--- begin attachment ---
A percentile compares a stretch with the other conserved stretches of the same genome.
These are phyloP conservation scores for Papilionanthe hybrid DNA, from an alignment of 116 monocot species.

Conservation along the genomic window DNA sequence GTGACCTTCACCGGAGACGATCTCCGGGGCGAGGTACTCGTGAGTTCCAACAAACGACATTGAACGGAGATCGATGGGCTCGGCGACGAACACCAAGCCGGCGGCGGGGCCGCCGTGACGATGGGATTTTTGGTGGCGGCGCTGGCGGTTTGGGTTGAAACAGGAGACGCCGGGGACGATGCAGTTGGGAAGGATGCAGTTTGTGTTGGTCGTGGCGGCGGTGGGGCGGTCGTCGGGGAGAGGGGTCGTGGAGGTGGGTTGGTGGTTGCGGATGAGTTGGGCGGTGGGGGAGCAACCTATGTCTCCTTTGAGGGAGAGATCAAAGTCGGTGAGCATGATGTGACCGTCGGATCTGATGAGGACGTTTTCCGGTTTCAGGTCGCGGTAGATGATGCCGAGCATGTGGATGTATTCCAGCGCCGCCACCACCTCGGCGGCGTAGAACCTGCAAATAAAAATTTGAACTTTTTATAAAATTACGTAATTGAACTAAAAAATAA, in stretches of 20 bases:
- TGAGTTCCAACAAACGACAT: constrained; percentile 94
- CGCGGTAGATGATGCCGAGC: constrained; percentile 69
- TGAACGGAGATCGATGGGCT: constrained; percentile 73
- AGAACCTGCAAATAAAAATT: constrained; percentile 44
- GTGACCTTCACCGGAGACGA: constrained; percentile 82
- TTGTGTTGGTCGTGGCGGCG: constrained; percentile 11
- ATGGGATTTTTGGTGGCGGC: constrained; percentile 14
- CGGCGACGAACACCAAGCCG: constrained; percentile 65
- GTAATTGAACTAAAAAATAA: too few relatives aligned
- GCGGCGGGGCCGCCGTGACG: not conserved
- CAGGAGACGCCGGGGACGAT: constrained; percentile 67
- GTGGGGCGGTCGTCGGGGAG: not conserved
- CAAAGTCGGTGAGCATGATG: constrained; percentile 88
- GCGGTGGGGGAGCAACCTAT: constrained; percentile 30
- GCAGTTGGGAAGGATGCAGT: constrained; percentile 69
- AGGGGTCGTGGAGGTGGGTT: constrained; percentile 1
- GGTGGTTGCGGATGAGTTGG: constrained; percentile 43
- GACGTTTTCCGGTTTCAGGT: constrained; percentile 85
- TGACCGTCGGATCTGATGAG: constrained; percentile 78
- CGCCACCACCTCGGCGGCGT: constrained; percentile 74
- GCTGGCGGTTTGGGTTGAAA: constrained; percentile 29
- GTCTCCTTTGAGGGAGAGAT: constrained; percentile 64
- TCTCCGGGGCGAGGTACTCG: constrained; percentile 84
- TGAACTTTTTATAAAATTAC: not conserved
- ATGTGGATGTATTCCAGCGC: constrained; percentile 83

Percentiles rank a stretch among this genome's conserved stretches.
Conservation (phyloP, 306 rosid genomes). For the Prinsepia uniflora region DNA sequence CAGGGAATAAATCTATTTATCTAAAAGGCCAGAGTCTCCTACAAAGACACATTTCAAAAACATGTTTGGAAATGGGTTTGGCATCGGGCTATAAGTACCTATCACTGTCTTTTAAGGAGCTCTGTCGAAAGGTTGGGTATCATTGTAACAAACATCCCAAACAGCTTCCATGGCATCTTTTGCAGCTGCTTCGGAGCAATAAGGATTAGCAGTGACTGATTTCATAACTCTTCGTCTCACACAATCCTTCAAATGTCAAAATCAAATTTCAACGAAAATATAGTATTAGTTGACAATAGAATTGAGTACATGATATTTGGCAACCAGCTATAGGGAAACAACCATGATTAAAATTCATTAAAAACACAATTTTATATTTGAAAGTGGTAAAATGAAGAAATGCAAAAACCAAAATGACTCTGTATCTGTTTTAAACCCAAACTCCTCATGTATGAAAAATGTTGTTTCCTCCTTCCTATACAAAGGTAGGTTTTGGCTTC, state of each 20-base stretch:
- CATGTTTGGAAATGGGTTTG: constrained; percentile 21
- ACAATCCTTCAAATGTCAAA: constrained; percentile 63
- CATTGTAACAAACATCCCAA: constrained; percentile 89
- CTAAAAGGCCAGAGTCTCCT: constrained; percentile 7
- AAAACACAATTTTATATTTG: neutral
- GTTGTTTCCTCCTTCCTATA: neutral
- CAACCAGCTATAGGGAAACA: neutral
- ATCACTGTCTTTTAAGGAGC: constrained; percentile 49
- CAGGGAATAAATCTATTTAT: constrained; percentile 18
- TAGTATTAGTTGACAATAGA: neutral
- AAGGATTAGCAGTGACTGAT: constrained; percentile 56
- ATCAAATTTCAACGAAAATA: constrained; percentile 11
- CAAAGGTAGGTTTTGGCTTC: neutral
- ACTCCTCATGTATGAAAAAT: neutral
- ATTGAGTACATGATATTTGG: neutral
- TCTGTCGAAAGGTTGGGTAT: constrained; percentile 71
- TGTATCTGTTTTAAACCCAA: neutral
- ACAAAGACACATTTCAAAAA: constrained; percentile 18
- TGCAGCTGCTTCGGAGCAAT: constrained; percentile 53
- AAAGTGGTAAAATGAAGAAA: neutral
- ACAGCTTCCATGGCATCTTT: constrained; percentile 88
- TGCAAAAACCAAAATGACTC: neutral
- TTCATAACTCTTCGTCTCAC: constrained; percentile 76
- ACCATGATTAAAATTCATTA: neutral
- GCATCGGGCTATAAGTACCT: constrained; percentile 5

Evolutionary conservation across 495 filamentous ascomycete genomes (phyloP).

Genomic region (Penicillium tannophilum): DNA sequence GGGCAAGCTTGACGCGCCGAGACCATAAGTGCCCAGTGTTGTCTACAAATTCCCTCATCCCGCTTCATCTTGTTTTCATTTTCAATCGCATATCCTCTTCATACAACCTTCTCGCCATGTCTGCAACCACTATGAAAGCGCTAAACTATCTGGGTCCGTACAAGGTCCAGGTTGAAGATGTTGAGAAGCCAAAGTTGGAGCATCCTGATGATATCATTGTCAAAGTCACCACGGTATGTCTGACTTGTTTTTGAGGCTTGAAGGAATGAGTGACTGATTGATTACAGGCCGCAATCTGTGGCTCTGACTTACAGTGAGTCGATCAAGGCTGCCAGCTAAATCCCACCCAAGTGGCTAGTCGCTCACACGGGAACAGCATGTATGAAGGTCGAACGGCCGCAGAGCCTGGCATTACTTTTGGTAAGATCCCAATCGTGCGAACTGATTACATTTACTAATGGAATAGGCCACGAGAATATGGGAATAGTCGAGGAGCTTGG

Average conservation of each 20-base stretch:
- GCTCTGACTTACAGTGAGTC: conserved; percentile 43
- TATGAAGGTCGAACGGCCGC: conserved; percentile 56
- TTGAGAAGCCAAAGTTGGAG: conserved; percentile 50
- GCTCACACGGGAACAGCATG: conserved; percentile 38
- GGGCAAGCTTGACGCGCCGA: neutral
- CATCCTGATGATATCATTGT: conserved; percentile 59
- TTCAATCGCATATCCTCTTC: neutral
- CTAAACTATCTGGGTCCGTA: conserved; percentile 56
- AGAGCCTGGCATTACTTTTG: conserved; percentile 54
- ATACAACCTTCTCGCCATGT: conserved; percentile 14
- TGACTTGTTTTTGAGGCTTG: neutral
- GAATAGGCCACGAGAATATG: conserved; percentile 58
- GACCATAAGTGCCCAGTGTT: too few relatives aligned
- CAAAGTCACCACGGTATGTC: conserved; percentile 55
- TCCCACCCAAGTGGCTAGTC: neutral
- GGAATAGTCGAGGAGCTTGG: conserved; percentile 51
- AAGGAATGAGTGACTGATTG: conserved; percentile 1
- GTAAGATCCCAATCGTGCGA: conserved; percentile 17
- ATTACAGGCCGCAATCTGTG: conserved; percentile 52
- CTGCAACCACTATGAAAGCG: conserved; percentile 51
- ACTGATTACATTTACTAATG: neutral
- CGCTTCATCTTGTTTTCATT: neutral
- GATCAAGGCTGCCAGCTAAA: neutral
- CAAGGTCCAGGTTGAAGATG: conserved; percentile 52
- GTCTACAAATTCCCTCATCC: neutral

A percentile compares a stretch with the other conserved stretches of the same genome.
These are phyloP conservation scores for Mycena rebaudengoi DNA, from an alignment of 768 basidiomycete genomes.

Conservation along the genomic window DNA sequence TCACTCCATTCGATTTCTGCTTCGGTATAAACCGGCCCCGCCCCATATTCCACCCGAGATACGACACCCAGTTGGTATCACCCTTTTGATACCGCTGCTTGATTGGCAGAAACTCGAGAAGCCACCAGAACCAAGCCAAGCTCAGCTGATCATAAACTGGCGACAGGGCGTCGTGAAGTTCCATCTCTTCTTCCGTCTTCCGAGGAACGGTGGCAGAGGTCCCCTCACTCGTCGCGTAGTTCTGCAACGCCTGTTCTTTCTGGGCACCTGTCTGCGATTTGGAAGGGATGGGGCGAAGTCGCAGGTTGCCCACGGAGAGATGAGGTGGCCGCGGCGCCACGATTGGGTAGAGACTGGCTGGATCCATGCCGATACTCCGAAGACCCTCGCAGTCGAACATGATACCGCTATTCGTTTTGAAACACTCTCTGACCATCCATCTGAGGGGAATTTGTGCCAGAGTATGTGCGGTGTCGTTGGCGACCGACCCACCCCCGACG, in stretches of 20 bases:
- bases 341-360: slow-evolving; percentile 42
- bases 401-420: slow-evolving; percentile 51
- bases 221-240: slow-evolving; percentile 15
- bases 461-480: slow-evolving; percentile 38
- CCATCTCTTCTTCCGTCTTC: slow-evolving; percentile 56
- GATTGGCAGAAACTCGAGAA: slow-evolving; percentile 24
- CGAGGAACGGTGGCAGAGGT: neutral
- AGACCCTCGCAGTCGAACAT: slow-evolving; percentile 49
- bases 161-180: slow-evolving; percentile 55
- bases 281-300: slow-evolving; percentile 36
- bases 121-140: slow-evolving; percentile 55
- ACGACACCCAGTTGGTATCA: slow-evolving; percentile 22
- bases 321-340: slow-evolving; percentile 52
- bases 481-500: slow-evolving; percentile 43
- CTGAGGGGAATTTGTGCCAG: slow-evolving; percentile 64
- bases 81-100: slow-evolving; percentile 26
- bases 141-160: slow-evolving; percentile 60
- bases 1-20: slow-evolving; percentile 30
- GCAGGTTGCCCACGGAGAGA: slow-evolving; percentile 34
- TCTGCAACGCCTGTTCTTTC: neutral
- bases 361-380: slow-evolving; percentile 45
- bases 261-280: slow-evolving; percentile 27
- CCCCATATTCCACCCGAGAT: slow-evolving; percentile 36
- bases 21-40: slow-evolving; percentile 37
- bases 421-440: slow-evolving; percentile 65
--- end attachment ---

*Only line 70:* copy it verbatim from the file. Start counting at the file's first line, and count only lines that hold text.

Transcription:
- GAATAGGCCACGAGAATATG: conserved; percentile 58